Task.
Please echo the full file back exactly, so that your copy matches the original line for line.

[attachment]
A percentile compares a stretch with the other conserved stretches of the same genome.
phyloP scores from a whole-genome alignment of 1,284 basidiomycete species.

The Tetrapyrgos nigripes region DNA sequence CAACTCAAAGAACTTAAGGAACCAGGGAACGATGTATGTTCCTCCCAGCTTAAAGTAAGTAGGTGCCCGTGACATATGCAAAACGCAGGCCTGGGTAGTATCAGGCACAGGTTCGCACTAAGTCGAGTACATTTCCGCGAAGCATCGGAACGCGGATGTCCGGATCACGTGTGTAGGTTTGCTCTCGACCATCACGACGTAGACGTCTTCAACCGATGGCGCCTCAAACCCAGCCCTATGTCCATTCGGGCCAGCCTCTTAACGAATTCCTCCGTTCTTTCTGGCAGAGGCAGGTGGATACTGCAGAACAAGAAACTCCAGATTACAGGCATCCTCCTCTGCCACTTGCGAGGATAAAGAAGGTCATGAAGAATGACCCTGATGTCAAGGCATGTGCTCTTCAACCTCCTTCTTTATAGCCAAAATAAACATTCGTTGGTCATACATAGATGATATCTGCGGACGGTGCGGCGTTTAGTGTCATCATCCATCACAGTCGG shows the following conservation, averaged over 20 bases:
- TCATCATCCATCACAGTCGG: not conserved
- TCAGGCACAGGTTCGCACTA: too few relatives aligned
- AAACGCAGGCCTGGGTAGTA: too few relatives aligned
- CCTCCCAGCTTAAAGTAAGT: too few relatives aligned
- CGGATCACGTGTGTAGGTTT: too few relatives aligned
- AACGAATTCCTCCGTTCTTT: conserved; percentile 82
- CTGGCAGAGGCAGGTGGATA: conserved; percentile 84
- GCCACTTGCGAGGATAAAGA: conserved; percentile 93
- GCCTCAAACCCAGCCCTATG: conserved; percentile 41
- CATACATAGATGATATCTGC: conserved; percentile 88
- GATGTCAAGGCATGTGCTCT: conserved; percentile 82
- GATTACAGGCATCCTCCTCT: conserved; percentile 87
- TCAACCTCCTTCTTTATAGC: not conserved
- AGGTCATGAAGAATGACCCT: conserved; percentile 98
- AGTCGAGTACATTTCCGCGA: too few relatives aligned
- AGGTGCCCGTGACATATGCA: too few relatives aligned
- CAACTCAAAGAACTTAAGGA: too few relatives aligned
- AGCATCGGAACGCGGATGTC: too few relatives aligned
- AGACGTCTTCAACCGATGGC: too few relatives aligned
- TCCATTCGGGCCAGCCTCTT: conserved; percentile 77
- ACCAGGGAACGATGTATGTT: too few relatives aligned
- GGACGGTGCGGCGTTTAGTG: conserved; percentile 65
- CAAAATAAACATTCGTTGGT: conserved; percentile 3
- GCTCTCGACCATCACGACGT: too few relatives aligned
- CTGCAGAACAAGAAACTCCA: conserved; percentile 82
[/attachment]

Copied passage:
A percentile compares a stretch with the other conserved stretches of the same genome.
phyloP scores from a whole-genome alignment of 1,284 basidiomycete species.

The Tetrapyrgos nigripes region DNA sequence CAACTCAAAGAACTTAAGGAACCAGGGAACGATGTATGTTCCTCCCAGCTTAAAGTAAGTAGGTGCCCGTGACATATGCAAAACGCAGGCCTGGGTAGTATCAGGCACAGGTTCGCACTAAGTCGAGTACATTTCCGCGAAGCATCGGAACGCGGATGTCCGGATCACGTGTGTAGGTTTGCTCTCGACCATCACGACGTAGACGTCTTCAACCGATGGCGCCTCAAACCCAGCCCTATGTCCATTCGGGCCAGCCTCTTAACGAATTCCTCCGTTCTTTCTGGCAGAGGCAGGTGGATACTGCAGAACAAGAAACTCCAGATTACAGGCATCCTCCTCTGCCACTTGCGAGGATAAAGAAGGTCATGAAGAATGACCCTGATGTCAAGGCATGTGCTCTTCAACCTCCTTCTTTATAGCCAAAATAAACATTCGTTGGTCATACATAGATGATATCTGCGGACGGTGCGGCGTTTAGTGTCATCATCCATCACAGTCGG shows the following conservation, averaged over 20 bases:
- TCATCATCCATCACAGTCGG: not conserved
- TCAGGCACAGGTTCGCACTA: too few relatives aligned
- AAACGCAGGCCTGGGTAGTA: too few relatives aligned
- CCTCCCAGCTTAAAGTAAGT: too few relatives aligned
- CGGATCACGTGTGTAGGTTT: too few relatives aligned
- AACGAATTCCTCCGTTCTTT: conserved; percentile 82
- CTGGCAGAGGCAGGTGGATA: conserved; percentile 84
- GCCACTTGCGAGGATAAAGA: conserved; percentile 93
- GCCTCAAACCCAGCCCTATG: conserved; percentile 41
- CATACATAGATGATATCTGC: conserved; percentile 88
- GATGTCAAGGCATGTGCTCT: conserved; percentile 82
- GATTACAGGCATCCTCCTCT: conserved; percentile 87
- TCAACCTCCTTCTTTATAGC: not conserved
- AGGTCATGAAGAATGACCCT: conserved; percentile 98
- AGTCGAGTACATTTCCGCGA: too few relatives aligned
- AGGTGCCCGTGACATATGCA: too few relatives aligned
- CAACTCAAAGAACTTAAGGA: too few relatives aligned
- AGCATCGGAACGCGGATGTC: too few relatives aligned
- AGACGTCTTCAACCGATGGC: too few relatives aligned
- TCCATTCGGGCCAGCCTCTT: conserved; percentile 77
- ACCAGGGAACGATGTATGTT: too few relatives aligned
- GGACGGTGCGGCGTTTAGTG: conserved; percentile 65
- CAAAATAAACATTCGTTGGT: conserved; percentile 3
- GCTCTCGACCATCACGACGT: too few relatives aligned
- CTGCAGAACAAGAAACTCCA: conserved; percentile 82